President Donald Trump’s rhetoric and policies toward immigrants, legal and undocumented, have been harsh, and have reflected the views of his base. But all this is, I think, partly — only partly — because during the Obama years the immigration rhetoric became quite loose.
It wasn’t President Obama’s fault — as Deporter-in-Chief, he deported record numbers of undocumented immigrants. But with eight years of a Democrat in the White House, progressives and immigrant advocates, in my view, became quite emboldened and gradually distorted the immigration debate.
One thing they did successfully was blur the distinction between legal and undocumented immigrants.
How often I’ve watched on TV some progressive or immigration advocate when talking about undocumented immigrants, saying things like, “American is a land of immigrants, so we should welcome all immigrants.” To which I imagined rational, native-born Americans watching at home thinking, “But we are not against legal immigrants, just uncontrolled, unauthorized immigration; don’t you get it?”
The other way progressives distorted the immigration debate was to confuse the issue on whether immigration is a right or a privilege. Does the United States have a right, like any other country, to have a say in who, how many and what kind of immigrants (low-skilled, high-skilled) to allow into the country?
Do non-criminal, hardworking, law-abiding people all over the world have a right to immigrate to this country?
In a rational, commonsense world, the respective answers to the above questions are obviously “yes” and “no.” But somehow, during the last eight years the debate shifted so much that the answers seemed to become “no” and “yes.”
I don’t have any animus toward undocumented immigrants, mainly the impoverished Mexicans and Central Americans who came across the border, escaping penury and violence. If I were in their shoes, I’d probably do the same.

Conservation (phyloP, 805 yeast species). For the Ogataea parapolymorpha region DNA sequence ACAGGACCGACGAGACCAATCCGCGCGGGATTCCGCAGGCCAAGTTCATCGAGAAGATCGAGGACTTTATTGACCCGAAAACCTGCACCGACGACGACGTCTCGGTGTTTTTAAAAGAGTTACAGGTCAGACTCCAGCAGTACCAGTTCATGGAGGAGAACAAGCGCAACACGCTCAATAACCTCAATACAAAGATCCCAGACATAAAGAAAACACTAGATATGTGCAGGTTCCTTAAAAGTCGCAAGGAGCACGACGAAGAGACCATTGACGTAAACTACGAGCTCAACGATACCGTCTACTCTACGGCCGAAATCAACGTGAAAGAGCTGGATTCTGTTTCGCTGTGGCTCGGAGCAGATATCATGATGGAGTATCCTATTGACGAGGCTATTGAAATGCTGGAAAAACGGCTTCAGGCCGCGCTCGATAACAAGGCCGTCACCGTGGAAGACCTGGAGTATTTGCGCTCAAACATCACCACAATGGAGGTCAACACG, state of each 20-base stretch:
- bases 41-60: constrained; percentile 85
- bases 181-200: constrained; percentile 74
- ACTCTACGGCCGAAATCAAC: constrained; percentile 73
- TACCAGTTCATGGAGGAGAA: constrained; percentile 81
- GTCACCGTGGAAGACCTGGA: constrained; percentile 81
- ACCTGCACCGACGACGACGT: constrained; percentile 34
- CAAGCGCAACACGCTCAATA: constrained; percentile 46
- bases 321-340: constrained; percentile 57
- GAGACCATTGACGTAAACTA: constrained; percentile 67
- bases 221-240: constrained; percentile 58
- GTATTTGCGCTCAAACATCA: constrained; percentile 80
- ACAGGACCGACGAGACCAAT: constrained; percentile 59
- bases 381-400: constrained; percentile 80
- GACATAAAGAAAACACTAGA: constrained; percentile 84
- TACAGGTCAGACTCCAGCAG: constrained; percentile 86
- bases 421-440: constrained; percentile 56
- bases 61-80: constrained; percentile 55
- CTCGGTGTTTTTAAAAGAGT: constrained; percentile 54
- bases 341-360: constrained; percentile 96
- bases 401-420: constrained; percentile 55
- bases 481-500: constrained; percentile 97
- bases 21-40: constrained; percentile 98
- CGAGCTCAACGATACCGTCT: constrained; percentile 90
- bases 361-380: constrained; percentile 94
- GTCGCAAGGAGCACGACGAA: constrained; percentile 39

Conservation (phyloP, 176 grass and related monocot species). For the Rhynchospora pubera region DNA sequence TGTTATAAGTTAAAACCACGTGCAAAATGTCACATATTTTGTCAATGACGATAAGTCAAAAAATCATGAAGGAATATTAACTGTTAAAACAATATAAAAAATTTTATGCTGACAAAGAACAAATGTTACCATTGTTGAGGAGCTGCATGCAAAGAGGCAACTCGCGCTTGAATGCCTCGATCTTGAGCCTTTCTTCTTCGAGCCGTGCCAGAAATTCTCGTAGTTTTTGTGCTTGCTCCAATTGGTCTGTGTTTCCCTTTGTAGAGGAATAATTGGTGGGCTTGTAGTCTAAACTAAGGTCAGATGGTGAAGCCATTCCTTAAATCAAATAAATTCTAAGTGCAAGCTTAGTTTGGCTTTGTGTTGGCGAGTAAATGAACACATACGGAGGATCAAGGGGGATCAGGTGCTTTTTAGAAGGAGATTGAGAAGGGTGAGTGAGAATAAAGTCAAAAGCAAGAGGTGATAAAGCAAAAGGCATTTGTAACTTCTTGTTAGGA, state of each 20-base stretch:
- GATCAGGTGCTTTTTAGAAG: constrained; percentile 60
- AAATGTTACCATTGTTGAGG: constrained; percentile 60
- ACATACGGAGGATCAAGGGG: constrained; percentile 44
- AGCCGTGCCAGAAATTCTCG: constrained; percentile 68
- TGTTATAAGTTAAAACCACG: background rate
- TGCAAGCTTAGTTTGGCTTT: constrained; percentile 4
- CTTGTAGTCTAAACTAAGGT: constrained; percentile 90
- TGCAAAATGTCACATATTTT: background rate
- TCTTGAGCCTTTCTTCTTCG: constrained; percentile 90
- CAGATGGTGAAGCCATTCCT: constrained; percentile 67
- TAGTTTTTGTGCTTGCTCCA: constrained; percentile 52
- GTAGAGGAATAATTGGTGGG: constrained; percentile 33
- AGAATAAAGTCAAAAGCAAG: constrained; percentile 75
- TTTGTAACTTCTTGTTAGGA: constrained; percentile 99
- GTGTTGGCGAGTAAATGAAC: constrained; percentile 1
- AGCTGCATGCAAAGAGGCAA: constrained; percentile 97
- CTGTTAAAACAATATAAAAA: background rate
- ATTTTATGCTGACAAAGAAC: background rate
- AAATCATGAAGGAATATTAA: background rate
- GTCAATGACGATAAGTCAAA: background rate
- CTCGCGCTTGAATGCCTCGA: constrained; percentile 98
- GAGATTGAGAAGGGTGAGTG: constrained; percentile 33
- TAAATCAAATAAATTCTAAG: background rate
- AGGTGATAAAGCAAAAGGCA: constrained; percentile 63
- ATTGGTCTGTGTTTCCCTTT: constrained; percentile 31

It is hard to have the same feelings, though, toward the 40 percent of undocumented immigrants who came here on a plane, willfully overstayed their tourist visas, then hunkered down and waited for the next round of legalization.
And I have some animus toward our dysfunctional immigration system that punishes (by deportation) undocumented immigrants but completely lets off the hook their partners-in-law-breaking, the businesses and individuals that have availed of their cheap labor over the years.
Fact is, if E-verify had been strictly enforced all these years, Trump’s proposed wall would’ve been rendered unnecessary.
Excessive emotionalism isn’t good in any debate, much less in the immigration debate. Some emotionalism is necessary because Americans need to see that the undocumented immigration issue involves real people with families that stand to be disrupted by Trump’s draconian policies (which I don't support).
But we also need to remember that for every emotional story involving undocumented immigrants, there are equally emotional stories about legal immigrants waiting for years, jumping through bureaucratic hoops to get themselves and their spouse here from their native country.
These stories don’t often get told by the left, and the mainstream media that acts as curator and framer of many issues.
I've felt for some time that the left has gone off the deep end on the immigration issue.
I agree with Nolan McCarty, the Princeton University political scientist quoted in The New York Times on Feb. 16, who said, “Purely in terms of politics and strategy, the Democrats have played immigration badly. They have allowed their position to be associated with open borders and sanctuary cities. They have based their opposition to the immigration restrictionists in terms of identity politics rather than the economic benefits of well-managed immigration. This has caused them to be deaf to the concerns that many voters have about the effects of immigration on wages and public services. While I do not think the evidence shows immigration has these alleged harms, the Democrats have to do better than dismiss all opposition to immigration as racism."
Finally, a porous border threatens a welfare state, which is something that Bernie Sanders understood (he is for humane but controlled immigration policies).
Saritha Prabhu of Clarksville is a Tennessean columnist. Reach her at firstname.lastname@example.org.